what makes a wine “classic” ?

Update 4.2.2010(3.2.2010)billn

Matt Kramer has the answer

Agree? Disagree? Anything you'd like to add?

There are 4 responses to “what makes a wine “classic” ?”

  1. Henry3rd February 2010 at 1:37 pmPermalinkReply

    A leader in its class, a true mirror if you like of what it is looking to represent. Which means you can have a classic Gevrey without it having to be a Chambertin.

    I’d agree that it is only with time that the relative merit of a book or a wine-growing region, to use MK’s examples, will become clear (TS Eliot’s idea of culture) but that doesn’t mean, to give the NZ winegrowers their due, that you can’t start looking at what’s good and what’s not in a particular area now. It might only be a snapshot of the present but, so long as it is inbuilt into the system that these areas can change over time based on empirical evidence (and if it isn’t then I’d agree the model is flawed), then why not have a go? Not least, it will make the winegrowers scrutinise even further what it is that makes some wines more successful than others (I almost said more classic).

    • billn4th February 2010 at 8:26 amPermalinkReply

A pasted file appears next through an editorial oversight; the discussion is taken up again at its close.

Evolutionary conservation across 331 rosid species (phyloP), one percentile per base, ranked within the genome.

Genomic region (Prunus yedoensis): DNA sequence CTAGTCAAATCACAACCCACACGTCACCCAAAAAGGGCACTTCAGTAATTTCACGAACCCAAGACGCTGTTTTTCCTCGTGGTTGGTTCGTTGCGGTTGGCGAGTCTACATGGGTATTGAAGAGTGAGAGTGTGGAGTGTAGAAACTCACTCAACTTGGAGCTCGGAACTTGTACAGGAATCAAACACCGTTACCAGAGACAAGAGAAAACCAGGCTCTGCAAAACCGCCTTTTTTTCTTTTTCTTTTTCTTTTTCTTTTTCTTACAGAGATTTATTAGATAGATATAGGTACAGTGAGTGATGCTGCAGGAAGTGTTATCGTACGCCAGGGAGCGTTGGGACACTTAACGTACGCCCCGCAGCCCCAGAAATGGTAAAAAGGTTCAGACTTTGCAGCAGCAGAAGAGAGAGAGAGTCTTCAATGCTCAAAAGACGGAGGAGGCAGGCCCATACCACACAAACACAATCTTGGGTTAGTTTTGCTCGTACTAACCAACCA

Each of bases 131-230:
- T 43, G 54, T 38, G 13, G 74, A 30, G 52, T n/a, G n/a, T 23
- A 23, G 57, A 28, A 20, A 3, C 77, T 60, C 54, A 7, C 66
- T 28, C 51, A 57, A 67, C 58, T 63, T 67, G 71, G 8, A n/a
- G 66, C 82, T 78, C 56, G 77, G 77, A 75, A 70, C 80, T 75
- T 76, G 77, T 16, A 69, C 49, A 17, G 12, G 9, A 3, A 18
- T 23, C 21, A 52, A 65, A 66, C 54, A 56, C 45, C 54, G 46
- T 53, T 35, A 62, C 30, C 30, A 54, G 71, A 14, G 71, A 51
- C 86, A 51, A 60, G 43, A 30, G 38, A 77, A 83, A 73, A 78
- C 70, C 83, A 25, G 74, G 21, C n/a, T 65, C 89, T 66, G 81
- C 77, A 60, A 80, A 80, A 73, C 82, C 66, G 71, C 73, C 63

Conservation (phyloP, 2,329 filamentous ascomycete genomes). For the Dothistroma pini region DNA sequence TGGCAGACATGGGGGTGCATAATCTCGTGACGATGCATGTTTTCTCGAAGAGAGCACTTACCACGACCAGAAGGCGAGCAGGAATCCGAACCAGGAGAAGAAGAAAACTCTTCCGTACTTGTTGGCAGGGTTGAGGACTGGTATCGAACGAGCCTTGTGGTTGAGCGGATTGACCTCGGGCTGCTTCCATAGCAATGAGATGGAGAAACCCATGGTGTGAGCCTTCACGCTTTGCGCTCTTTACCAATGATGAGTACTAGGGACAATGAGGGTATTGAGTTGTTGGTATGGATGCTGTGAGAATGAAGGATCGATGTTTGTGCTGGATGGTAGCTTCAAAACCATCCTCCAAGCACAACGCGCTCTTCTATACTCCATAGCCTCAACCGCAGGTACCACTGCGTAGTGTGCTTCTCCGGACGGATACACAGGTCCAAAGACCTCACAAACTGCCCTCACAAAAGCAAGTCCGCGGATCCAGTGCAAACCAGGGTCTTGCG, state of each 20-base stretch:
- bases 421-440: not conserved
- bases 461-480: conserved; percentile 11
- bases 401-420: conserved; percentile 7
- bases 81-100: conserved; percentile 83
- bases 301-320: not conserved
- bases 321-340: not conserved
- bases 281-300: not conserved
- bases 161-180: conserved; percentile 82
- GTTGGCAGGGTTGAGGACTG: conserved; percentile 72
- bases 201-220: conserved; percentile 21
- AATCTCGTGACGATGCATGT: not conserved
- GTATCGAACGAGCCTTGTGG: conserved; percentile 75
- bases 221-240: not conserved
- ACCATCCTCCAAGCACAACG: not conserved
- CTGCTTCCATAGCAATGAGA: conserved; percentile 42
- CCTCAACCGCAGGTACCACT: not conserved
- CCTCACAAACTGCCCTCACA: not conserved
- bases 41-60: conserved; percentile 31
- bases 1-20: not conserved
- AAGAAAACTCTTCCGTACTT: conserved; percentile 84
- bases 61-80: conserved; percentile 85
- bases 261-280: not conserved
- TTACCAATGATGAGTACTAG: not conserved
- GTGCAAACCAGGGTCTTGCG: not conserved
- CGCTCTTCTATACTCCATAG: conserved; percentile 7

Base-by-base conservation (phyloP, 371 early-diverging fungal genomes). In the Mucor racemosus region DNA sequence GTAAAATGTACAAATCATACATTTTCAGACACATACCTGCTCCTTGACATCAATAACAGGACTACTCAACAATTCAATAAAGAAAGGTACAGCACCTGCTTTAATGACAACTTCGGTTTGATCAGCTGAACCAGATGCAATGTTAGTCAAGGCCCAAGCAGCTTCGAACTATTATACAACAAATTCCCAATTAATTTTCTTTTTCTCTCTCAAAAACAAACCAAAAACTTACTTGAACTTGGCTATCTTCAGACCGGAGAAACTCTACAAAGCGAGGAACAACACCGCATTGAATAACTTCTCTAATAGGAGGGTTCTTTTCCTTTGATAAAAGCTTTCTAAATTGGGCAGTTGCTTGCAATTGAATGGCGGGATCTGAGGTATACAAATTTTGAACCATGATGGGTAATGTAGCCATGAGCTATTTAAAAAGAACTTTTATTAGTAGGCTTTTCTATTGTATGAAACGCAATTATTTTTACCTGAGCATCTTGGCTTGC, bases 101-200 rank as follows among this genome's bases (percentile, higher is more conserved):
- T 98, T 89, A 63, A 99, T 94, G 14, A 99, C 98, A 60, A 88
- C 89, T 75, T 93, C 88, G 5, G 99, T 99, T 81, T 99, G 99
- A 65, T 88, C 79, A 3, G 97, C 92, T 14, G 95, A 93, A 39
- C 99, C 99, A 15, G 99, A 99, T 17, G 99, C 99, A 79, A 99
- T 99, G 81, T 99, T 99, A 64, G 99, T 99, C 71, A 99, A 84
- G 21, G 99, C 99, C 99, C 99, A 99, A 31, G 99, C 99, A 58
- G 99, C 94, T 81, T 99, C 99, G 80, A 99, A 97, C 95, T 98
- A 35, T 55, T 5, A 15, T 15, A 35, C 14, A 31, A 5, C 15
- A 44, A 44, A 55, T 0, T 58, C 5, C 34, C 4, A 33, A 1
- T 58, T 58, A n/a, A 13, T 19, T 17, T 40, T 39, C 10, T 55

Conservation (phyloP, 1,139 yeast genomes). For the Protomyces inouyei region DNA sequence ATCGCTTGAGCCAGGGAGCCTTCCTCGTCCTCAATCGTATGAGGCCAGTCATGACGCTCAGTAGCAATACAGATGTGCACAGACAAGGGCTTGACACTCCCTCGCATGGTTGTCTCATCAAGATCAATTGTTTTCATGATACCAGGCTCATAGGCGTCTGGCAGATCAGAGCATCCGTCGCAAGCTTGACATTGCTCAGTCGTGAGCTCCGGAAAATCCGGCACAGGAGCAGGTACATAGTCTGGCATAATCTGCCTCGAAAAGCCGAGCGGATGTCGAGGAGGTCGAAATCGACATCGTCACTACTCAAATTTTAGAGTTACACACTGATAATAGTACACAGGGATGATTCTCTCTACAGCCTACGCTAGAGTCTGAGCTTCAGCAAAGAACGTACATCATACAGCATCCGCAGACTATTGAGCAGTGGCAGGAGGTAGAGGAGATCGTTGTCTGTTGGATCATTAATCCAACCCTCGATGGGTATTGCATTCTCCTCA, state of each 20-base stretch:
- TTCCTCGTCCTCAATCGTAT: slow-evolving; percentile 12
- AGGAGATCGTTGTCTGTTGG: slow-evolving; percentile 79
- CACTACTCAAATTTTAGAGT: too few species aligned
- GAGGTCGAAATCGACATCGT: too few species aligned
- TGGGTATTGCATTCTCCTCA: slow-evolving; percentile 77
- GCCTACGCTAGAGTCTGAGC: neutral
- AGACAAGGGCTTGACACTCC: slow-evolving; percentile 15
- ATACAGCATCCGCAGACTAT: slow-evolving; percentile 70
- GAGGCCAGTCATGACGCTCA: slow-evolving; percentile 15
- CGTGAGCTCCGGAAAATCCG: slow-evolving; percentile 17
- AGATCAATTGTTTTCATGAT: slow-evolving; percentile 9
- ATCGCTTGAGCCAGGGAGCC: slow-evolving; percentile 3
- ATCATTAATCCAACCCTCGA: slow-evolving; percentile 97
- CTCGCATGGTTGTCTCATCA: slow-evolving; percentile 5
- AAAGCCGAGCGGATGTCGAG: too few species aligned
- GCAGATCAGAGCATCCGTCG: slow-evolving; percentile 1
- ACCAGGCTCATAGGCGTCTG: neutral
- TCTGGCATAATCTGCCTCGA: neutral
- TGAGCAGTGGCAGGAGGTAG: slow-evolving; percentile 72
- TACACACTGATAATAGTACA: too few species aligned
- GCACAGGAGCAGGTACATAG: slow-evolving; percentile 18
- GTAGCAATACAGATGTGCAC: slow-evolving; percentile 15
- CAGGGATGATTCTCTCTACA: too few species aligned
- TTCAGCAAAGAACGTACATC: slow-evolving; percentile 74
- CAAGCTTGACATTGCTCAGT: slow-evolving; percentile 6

For me Henry and in general terms (why restrict to wine?), to be a leader is not necessarily a requirement, but I do find ‘easily recognisable’ to be synonymous with ‘classic’

  2. Henry4th February 2010 at 3:36 pmPermalinkReply

    Do you know, that’s exactly what I thought? – representative rather than a leader. So, to be all clever, I looked up the definition in OED – “of the first rank or authority, leading”. That put me back in my box.

    • billn4th February 2010 at 3:42 pmPermalinkReply

      There you go Henry – OED not being representative of ‘modern’ usage of language 😉

  3. Barnaby334th February 2010 at 6:51 pmPermalinkReply

    Classic as in resisting change. To me the term classic refers to the definition of what the generation, or two, before me defined as a standard for an item. Classic implies a fixed point of reference along a continuum of change.

    In wine, classic refers to the flavor profile that existed for wines in the post WWII era, but pre-Parker.

    Often the term Classic is used as a stand in superlative.

  4. billn5th February 2010 at 10:15 pmPermalinkReply

    Actually, Barnaby’s reference to Parker reminds me of eRP, where the term ‘classic’ – at least in the quote marks – now seems to be mainly used in a perjorative way…

    In a way ‘classic’ has become like blowing your nose; nothing remarkable in many places, but in some countries the height of bad manners…

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